Media: Plumbing the depths in the search for sleaze

Press coverage of John Prescott's visit to the Maldives to inspect dying coral was a travesty, argues Roger Harrabin
AFTER WADING through the press coverage of John Prescott's whistlestop visit to the Maldives I have developed an unfamiliar and unexpected sense of pity for some of Britain's senior politicians - and a sense of despair at the failure of the media to explain to the public the big picture of what on earth is really happening.

Here are the facts: the world has experienced the most pervasive and destructive death of coral reefs that scientists have ever registered. On some reefs in the Maldives, 95 per cent of corals are dead. In Vietnam, some ancient corals thought to be more than 1,000 years old have been killed. Some sober scientists are referring to the episode as a global catastrophe. And this month the US State Department asserted that climate change fuelled by the air pollution we create was probably partly to blame.

This massive and worrying upheaval in nature has scarcely been reported in the British media. Mr Prescott travelled to the Maldives at the end of an official visit to India to discuss the issue with the President and to gather ammunition for future global negotiations by witnessing the coral destruction for himself.

Here is the story as it was spun by most of the media: After years of condemning Tory sleaze, Labour are now up to their necks in it. John Prescott has taken an extravagant holiday at the taxpayers' expense. He is staying in luxury hotels, sipping pina coladas, getting a suntan, and having fun scuba diving on the coral reef. And by the way, he is fat ... so he is fair game for ridicule if he wears a wetsuit.

Of course, any ministerial visit to a paradise such as the Maldives was always rich in "junket story" potential and the Fleet Street die was cast when The Sun concocted a fictitious postcard from Mr Prescott to Tony Blair, apologising for missing the Budget while farting his way through a plateful of samosas. The news editors put political correspondents or "colour" reporters on the case and kept at a distance the environment correspondents who were best able to judge the value of the mission.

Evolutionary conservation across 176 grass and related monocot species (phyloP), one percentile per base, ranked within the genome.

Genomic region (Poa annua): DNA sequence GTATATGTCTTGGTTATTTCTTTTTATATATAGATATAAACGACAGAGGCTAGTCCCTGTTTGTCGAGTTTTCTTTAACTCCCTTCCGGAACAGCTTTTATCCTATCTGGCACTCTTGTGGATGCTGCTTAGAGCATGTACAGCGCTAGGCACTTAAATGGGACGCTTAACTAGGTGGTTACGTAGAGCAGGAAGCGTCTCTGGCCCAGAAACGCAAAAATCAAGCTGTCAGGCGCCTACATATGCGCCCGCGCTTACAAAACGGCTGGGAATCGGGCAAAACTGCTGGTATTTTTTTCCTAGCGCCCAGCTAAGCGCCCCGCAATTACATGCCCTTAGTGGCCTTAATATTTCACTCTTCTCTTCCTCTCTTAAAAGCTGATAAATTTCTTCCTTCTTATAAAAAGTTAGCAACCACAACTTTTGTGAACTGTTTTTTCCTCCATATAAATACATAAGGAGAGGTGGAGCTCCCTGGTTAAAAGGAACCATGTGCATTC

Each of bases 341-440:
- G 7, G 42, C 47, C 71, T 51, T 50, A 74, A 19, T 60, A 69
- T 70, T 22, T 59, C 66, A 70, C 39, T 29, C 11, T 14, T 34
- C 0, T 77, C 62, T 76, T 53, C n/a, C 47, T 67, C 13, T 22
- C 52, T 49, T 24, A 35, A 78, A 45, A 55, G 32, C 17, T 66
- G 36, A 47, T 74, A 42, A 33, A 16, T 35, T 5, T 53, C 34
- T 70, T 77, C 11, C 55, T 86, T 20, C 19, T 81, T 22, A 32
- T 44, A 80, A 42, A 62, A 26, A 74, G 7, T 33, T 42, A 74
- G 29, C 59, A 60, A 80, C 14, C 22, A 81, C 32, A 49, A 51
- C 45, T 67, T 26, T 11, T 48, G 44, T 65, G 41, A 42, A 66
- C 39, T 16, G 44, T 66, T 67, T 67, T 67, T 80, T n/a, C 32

The result for Mr Prescott was a very mixed blessing. He will go to forthcoming UN environment negotiations with increased personal clout, and may capture the imagination of his fellow ministers as he describes his dive in a "graveyard" of coral, and pleads for more action to cut pollution. He has also helped tell the coral story to millions of BBC listeners and viewers at home and abroad. But his integrity has been called into question.

This is a high price to pay, and Mr Prescott felt it sharply. Mr Prescott was indeed thrilled by the fish life he saw on his dives, but the dive itself was disrupted by potentially dangerous problems with his scuba equipment because he had not had time to try on the gear beforehand. And for the rest of the two-and-a-half day visit, Mr Prescott sweltered through visits and meetings in a full suit and tie in an attempt to deny a short- sleeved photo opportunity to a member of the British paparazzi.

With hindsight the Government's spin doctors could have avoided the easiest media hit by moving the story location from the honeymoon destination of the Maldives to the lesser-known Indian coral islands of the Laccadives. Presentationally this would have been safer, but the impact of the coral story would have suffered. The richer fish life in the Maldives made more powerful TV, and the "Paradise Lost" story of the Maldives had much more listener appeal.

I have returned from the trip with a burning anger at media trivialisation of a major environmental issue. Do the people who make news decisions really believe that the public do not care about such things as the future of the planet? And who in their right mind will want to lead the nation if we continue to hound all politicians as if they are all rascals and cheats?

Roger Harrabin travelled to the Maldives with the Deputy Prime Minister to report on the recent global swathe of coral death. He is Environment Specialist on BBC Radio 4's Today Programme.